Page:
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Unwearied In Prayer

18:1-8 Jesus spoke a parable to them to show that it is necessary always to pray and not to lose heart. "There was a judge," he said, "in a town who neither feared God nor respected man. There was a widow in the same town who kept coming to him and saying, 'Vindicate me against my adversary.' For some time he refused. But afterwards he said to himself, 'Even though I neither fear God nor respect man, because she bothers me, I will vindicate this widow, lest by her constant coming she exhausts me.'" The Lord said, "Listen to what the unjust judge says. And shall God not vindicate his own chosen ones who cry to him day and night, even though he seem to wait for long? But when the Son of Man comes will he find faith on earth?"

This parable tells of the kind of thing which could, and often did, happen. There are two characters in it.

(i) The judge was clearly not a Jewish judge. All ordinary Jewish disputes were taken before the elders, and not into the public courts at all. If, under Jewish law, a matter was taken to arbitration, one man could not constitute a court. There were always three judges, one chosen by the plaintiff, one by the defendant, and one independently appointed.

This judge was one of the paid magistrates appointed either by Herod or by the Romans. Such judges were notorious. Unless a plaintiff had influence and money to bribe his way to a verdict he had no hope of ever getting his case settled. These judges were said to pervert justice for a dish of meat. People even punned on their title. Officially they were called Dayyaneh Gezeroth, which means judges of prohibitions or punishments. Popularly they were called Dayyaneh Gezeloth, which means robber judges.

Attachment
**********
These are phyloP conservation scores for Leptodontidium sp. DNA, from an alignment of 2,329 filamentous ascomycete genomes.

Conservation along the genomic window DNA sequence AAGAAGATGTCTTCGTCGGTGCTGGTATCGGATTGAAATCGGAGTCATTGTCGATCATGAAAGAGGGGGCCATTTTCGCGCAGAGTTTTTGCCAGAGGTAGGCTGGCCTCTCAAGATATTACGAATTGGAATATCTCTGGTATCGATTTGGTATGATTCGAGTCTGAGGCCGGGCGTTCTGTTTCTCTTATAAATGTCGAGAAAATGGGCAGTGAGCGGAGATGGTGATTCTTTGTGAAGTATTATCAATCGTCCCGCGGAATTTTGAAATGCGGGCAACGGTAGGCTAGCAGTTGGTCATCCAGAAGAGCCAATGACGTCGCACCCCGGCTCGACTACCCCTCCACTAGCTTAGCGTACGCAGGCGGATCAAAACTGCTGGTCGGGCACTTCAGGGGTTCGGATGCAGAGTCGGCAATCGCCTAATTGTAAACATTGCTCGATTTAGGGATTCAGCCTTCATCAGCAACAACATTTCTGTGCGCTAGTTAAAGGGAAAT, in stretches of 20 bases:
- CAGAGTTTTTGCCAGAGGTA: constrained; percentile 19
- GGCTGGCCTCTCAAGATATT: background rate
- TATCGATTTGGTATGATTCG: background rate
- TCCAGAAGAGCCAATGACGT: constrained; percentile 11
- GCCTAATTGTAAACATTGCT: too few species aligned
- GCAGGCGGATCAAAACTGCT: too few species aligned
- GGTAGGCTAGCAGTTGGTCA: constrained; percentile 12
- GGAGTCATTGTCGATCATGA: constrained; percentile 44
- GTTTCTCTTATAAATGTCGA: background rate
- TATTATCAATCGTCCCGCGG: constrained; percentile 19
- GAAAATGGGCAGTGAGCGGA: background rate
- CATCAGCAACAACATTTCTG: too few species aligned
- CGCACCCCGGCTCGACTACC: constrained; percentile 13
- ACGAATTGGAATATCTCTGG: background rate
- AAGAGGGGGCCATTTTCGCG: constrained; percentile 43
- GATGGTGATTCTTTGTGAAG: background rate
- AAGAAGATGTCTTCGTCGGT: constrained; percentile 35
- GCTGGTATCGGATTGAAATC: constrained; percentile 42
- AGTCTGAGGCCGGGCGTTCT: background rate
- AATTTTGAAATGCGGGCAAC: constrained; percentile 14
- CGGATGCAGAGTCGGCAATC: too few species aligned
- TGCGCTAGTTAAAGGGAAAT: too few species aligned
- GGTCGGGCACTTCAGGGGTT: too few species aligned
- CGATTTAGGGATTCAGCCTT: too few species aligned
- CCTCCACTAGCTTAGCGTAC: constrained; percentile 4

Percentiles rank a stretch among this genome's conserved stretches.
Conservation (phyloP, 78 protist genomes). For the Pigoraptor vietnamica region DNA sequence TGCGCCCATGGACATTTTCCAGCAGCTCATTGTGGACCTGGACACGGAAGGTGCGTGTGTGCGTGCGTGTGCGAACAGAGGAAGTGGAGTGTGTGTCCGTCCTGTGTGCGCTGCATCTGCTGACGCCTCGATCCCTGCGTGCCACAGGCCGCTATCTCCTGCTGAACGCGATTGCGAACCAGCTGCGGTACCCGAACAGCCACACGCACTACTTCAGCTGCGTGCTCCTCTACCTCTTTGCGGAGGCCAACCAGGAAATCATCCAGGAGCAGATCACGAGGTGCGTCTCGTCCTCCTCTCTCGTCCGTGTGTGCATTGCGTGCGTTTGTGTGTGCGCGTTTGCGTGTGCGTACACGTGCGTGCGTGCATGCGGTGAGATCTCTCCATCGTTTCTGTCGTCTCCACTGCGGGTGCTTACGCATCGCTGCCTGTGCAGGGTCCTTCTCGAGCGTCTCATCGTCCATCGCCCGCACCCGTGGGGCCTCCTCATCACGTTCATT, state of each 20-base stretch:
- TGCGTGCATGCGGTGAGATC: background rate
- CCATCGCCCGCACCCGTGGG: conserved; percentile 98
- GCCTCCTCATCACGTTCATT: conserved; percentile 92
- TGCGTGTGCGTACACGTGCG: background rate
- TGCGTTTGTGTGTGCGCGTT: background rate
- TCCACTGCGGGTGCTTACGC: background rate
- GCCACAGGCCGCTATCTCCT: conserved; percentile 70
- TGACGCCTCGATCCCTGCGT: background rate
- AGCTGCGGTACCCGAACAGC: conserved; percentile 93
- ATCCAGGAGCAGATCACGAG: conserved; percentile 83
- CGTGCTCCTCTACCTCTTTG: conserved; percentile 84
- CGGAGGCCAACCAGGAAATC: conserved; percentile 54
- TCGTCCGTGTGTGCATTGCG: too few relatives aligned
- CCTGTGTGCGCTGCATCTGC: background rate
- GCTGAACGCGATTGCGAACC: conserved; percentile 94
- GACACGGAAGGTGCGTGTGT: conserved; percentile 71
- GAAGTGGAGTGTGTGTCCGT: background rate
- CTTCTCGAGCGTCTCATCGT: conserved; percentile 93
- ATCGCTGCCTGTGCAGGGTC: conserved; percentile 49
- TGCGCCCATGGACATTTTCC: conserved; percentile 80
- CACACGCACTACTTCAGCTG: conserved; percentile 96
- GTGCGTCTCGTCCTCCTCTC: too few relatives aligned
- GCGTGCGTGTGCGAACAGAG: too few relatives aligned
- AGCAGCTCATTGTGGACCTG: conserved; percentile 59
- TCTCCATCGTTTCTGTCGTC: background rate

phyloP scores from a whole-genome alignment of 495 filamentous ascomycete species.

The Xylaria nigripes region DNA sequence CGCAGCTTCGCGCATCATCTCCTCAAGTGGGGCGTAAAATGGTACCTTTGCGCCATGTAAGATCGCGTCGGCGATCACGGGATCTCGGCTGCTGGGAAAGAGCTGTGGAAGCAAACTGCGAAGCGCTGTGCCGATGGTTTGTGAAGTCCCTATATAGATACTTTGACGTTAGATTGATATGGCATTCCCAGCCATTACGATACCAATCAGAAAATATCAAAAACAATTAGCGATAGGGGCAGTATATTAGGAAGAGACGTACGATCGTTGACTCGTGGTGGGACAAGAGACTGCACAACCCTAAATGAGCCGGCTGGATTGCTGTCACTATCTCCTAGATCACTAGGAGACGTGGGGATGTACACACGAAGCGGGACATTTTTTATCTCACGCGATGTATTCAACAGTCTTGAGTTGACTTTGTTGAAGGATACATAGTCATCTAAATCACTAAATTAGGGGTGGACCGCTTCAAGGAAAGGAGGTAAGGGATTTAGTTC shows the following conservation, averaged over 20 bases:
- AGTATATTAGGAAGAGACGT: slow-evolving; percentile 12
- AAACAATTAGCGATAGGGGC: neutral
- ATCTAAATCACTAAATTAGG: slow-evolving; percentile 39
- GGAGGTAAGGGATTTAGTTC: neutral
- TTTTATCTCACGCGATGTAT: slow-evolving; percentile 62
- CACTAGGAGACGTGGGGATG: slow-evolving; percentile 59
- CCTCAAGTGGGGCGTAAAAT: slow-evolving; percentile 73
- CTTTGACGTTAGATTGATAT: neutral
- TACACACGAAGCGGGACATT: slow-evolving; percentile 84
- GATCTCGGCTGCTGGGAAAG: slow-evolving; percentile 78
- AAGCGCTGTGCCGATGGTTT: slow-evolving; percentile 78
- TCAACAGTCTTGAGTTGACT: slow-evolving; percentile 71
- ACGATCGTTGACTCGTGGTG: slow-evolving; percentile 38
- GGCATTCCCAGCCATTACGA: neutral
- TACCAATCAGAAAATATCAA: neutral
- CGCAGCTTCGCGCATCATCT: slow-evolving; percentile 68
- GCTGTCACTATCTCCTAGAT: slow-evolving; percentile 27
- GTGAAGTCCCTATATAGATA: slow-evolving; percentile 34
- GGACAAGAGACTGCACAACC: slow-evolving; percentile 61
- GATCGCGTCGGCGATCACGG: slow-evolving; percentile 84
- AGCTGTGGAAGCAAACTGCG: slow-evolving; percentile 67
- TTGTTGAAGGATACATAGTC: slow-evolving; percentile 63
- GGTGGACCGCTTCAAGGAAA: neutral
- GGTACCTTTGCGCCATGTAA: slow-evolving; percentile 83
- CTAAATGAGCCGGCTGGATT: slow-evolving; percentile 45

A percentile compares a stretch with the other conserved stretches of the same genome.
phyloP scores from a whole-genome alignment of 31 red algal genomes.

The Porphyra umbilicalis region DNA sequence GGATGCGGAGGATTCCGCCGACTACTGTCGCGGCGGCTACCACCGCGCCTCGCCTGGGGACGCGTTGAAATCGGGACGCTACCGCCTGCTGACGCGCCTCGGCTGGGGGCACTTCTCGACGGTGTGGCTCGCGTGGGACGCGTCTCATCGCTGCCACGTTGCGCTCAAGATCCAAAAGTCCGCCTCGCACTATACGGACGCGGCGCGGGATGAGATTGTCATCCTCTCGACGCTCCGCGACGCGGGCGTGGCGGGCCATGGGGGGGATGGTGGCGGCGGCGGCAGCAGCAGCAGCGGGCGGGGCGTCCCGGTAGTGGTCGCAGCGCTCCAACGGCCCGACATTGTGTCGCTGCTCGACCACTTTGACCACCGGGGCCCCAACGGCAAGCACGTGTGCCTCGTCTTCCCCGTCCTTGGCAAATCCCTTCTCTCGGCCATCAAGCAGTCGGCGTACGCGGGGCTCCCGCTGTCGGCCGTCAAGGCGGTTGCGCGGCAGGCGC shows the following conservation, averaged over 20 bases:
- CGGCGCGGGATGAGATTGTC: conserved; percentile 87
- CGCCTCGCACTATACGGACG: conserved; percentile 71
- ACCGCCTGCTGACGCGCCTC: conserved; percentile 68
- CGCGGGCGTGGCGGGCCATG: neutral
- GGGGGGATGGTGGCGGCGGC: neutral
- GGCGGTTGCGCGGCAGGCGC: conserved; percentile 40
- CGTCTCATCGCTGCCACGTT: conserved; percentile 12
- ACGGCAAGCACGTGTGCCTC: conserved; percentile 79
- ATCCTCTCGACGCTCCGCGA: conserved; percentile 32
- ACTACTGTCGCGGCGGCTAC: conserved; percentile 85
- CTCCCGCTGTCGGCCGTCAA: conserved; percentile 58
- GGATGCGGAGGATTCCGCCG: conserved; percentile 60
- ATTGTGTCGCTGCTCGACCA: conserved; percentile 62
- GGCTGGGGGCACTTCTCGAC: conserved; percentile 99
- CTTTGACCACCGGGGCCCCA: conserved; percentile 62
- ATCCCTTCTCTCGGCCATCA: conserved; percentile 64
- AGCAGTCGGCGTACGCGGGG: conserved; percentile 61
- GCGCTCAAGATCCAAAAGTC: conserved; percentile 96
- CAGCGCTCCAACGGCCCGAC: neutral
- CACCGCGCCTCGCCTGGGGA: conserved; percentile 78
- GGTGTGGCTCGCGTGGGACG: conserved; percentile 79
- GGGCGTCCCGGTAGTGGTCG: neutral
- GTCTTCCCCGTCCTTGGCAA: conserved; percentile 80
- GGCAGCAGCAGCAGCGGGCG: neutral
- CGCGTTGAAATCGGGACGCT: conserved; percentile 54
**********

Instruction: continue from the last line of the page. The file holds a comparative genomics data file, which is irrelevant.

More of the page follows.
(ii) The widow was the symbol of all who were poor and defenceless. It was obvious that she, without resource of any kind, had no hope of ever extracting justice from such a judge. But she had one weapon--persistence. It is possible that what the judge in the end feared was actual physical violence. The word translated, lest she exhausts me, can mean, lest she give me a black eye. It is possible to close a person's eye in two ways--either by sleep or by assault and battery! In either event, in the end her persistence won the day.

This parable is like the parable of the Friend at Midnight. It does not liken God to an unjust judge; it contrasts him to such a person. Jesus was saying, "If, in the end, an unjust and rapacious judge can be wearied into giving a widow woman justice, how much more will God, who is a loving Father, give his children what they need?"

That is true, but it is no reason why we should expect to get whatever we pray for. Often a father has to refuse the request of a child, because he knows that what the child asks would hurt rather than help. God is like that. We do not know what is to happen in the next hour, let alone the next week, or month, or year. Only God sees time whole, and, therefore, only God knows what is good for us in the long run. That is why Jesus said we must never be discouraged in prayer. That is why he wondered if men's faith would stand the long delays before the Son of Man should come. We will never grow weary in prayer and our faith will never falter if, after we have offered to God our prayers and requests, we add the perfect prayer, Thy will be done.

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